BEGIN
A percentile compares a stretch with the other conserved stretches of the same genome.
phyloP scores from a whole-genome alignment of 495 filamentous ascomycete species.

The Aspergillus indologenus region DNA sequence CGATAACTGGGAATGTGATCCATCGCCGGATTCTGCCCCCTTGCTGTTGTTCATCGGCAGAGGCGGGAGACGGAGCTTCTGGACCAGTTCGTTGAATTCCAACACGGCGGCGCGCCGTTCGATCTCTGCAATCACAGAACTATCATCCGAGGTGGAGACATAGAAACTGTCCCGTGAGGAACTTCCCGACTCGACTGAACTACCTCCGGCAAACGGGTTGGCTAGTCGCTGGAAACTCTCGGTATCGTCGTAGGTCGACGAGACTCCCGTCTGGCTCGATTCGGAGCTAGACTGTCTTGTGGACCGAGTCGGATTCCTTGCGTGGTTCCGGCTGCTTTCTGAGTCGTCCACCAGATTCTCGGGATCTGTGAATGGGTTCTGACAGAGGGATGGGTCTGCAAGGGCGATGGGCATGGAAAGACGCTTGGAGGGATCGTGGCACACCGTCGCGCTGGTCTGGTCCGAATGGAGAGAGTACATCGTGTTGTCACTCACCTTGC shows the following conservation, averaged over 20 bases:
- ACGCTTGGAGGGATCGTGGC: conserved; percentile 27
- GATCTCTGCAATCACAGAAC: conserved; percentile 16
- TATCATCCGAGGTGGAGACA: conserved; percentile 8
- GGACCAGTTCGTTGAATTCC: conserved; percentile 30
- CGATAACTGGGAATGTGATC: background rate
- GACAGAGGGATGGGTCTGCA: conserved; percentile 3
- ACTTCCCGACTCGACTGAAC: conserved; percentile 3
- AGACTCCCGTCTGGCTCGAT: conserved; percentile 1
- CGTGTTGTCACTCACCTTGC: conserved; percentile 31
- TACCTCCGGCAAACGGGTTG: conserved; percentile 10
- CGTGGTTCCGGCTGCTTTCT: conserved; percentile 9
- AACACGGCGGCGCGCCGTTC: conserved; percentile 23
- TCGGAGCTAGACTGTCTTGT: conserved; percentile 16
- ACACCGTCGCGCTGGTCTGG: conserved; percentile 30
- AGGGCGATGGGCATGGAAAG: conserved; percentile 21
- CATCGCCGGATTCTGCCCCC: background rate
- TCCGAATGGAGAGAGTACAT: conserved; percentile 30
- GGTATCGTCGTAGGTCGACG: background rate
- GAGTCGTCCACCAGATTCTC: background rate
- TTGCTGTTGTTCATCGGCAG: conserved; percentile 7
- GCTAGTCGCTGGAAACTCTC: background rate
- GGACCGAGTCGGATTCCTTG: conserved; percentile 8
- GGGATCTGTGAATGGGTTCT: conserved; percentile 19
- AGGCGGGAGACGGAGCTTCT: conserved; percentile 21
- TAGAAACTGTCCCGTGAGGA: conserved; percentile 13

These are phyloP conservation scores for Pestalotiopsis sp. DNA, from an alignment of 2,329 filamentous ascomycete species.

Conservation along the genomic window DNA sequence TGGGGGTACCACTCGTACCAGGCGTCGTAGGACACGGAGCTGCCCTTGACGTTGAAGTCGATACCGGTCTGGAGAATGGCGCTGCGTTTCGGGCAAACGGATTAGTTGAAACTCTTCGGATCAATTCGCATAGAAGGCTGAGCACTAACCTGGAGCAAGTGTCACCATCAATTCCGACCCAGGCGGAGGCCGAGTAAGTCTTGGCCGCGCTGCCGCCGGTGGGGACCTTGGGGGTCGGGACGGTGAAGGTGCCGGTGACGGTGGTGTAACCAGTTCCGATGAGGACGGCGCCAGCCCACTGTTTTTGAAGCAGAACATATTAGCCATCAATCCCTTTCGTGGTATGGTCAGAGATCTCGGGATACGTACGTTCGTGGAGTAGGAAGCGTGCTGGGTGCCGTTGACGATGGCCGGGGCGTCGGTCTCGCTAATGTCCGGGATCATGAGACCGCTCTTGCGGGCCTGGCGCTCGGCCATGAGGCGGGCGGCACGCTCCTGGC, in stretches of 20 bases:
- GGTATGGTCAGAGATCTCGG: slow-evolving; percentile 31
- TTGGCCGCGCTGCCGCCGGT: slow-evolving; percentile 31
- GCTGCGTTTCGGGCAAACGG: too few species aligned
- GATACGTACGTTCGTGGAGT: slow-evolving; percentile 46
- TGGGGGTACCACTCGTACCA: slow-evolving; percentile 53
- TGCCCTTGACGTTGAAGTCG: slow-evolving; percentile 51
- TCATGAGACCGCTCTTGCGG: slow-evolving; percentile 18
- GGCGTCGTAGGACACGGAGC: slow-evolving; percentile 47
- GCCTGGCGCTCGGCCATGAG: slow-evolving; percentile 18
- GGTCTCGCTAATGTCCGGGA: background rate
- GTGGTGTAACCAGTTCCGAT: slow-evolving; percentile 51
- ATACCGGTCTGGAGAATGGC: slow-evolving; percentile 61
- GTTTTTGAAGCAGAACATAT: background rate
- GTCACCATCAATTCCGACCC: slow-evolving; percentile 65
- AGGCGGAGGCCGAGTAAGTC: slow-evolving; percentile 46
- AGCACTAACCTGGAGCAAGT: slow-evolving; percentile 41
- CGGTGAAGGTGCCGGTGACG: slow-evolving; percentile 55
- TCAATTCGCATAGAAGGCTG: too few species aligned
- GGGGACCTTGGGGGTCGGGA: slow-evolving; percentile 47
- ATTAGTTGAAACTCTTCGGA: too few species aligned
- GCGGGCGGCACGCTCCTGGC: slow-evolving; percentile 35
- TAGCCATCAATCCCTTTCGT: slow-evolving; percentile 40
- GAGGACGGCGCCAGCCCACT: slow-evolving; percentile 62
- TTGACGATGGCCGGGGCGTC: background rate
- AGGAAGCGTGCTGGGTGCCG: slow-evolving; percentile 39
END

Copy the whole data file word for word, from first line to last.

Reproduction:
A percentile compares a stretch with the other conserved stretches of the same genome.
phyloP scores from a whole-genome alignment of 495 filamentous ascomycete species.

The Aspergillus indologenus region DNA sequence CGATAACTGGGAATGTGATCCATCGCCGGATTCTGCCCCCTTGCTGTTGTTCATCGGCAGAGGCGGGAGACGGAGCTTCTGGACCAGTTCGTTGAATTCCAACACGGCGGCGCGCCGTTCGATCTCTGCAATCACAGAACTATCATCCGAGGTGGAGACATAGAAACTGTCCCGTGAGGAACTTCCCGACTCGACTGAACTACCTCCGGCAAACGGGTTGGCTAGTCGCTGGAAACTCTCGGTATCGTCGTAGGTCGACGAGACTCCCGTCTGGCTCGATTCGGAGCTAGACTGTCTTGTGGACCGAGTCGGATTCCTTGCGTGGTTCCGGCTGCTTTCTGAGTCGTCCACCAGATTCTCGGGATCTGTGAATGGGTTCTGACAGAGGGATGGGTCTGCAAGGGCGATGGGCATGGAAAGACGCTTGGAGGGATCGTGGCACACCGTCGCGCTGGTCTGGTCCGAATGGAGAGAGTACATCGTGTTGTCACTCACCTTGC shows the following conservation, averaged over 20 bases:
- ACGCTTGGAGGGATCGTGGC: conserved; percentile 27
- GATCTCTGCAATCACAGAAC: conserved; percentile 16
- TATCATCCGAGGTGGAGACA: conserved; percentile 8
- GGACCAGTTCGTTGAATTCC: conserved; percentile 30
- CGATAACTGGGAATGTGATC: background rate
- GACAGAGGGATGGGTCTGCA: conserved; percentile 3
- ACTTCCCGACTCGACTGAAC: conserved; percentile 3
- AGACTCCCGTCTGGCTCGAT: conserved; percentile 1
- CGTGTTGTCACTCACCTTGC: conserved; percentile 31
- TACCTCCGGCAAACGGGTTG: conserved; percentile 10
- CGTGGTTCCGGCTGCTTTCT: conserved; percentile 9
- AACACGGCGGCGCGCCGTTC: conserved; percentile 23
- TCGGAGCTAGACTGTCTTGT: conserved; percentile 16
- ACACCGTCGCGCTGGTCTGG: conserved; percentile 30
- AGGGCGATGGGCATGGAAAG: conserved; percentile 21
- CATCGCCGGATTCTGCCCCC: background rate
- TCCGAATGGAGAGAGTACAT: conserved; percentile 30
- GGTATCGTCGTAGGTCGACG: background rate
- GAGTCGTCCACCAGATTCTC: background rate
- TTGCTGTTGTTCATCGGCAG: conserved; percentile 7
- GCTAGTCGCTGGAAACTCTC: background rate
- GGACCGAGTCGGATTCCTTG: conserved; percentile 8
- GGGATCTGTGAATGGGTTCT: conserved; percentile 19
- AGGCGGGAGACGGAGCTTCT: conserved; percentile 21
- TAGAAACTGTCCCGTGAGGA: conserved; percentile 13

These are phyloP conservation scores for Pestalotiopsis sp. DNA, from an alignment of 2,329 filamentous ascomycete species.

Conservation along the genomic window DNA sequence TGGGGGTACCACTCGTACCAGGCGTCGTAGGACACGGAGCTGCCCTTGACGTTGAAGTCGATACCGGTCTGGAGAATGGCGCTGCGTTTCGGGCAAACGGATTAGTTGAAACTCTTCGGATCAATTCGCATAGAAGGCTGAGCACTAACCTGGAGCAAGTGTCACCATCAATTCCGACCCAGGCGGAGGCCGAGTAAGTCTTGGCCGCGCTGCCGCCGGTGGGGACCTTGGGGGTCGGGACGGTGAAGGTGCCGGTGACGGTGGTGTAACCAGTTCCGATGAGGACGGCGCCAGCCCACTGTTTTTGAAGCAGAACATATTAGCCATCAATCCCTTTCGTGGTATGGTCAGAGATCTCGGGATACGTACGTTCGTGGAGTAGGAAGCGTGCTGGGTGCCGTTGACGATGGCCGGGGCGTCGGTCTCGCTAATGTCCGGGATCATGAGACCGCTCTTGCGGGCCTGGCGCTCGGCCATGAGGCGGGCGGCACGCTCCTGGC, in stretches of 20 bases:
- GGTATGGTCAGAGATCTCGG: slow-evolving; percentile 31
- TTGGCCGCGCTGCCGCCGGT: slow-evolving; percentile 31
- GCTGCGTTTCGGGCAAACGG: too few species aligned
- GATACGTACGTTCGTGGAGT: slow-evolving; percentile 46
- TGGGGGTACCACTCGTACCA: slow-evolving; percentile 53
- TGCCCTTGACGTTGAAGTCG: slow-evolving; percentile 51
- TCATGAGACCGCTCTTGCGG: slow-evolving; percentile 18
- GGCGTCGTAGGACACGGAGC: slow-evolving; percentile 47
- GCCTGGCGCTCGGCCATGAG: slow-evolving; percentile 18
- GGTCTCGCTAATGTCCGGGA: background rate
- GTGGTGTAACCAGTTCCGAT: slow-evolving; percentile 51
- ATACCGGTCTGGAGAATGGC: slow-evolving; percentile 61
- GTTTTTGAAGCAGAACATAT: background rate
- GTCACCATCAATTCCGACCC: slow-evolving; percentile 65
- AGGCGGAGGCCGAGTAAGTC: slow-evolving; percentile 46
- AGCACTAACCTGGAGCAAGT: slow-evolving; percentile 41
- CGGTGAAGGTGCCGGTGACG: slow-evolving; percentile 55
- TCAATTCGCATAGAAGGCTG: too few species aligned
- GGGGACCTTGGGGGTCGGGA: slow-evolving; percentile 47
- ATTAGTTGAAACTCTTCGGA: too few species aligned
- GCGGGCGGCACGCTCCTGGC: slow-evolving; percentile 35
- TAGCCATCAATCCCTTTCGT: slow-evolving; percentile 40
- GAGGACGGCGCCAGCCCACT: slow-evolving; percentile 62
- TTGACGATGGCCGGGGCGTC: background rate
- AGGAAGCGTGCTGGGTGCCG: slow-evolving; percentile 39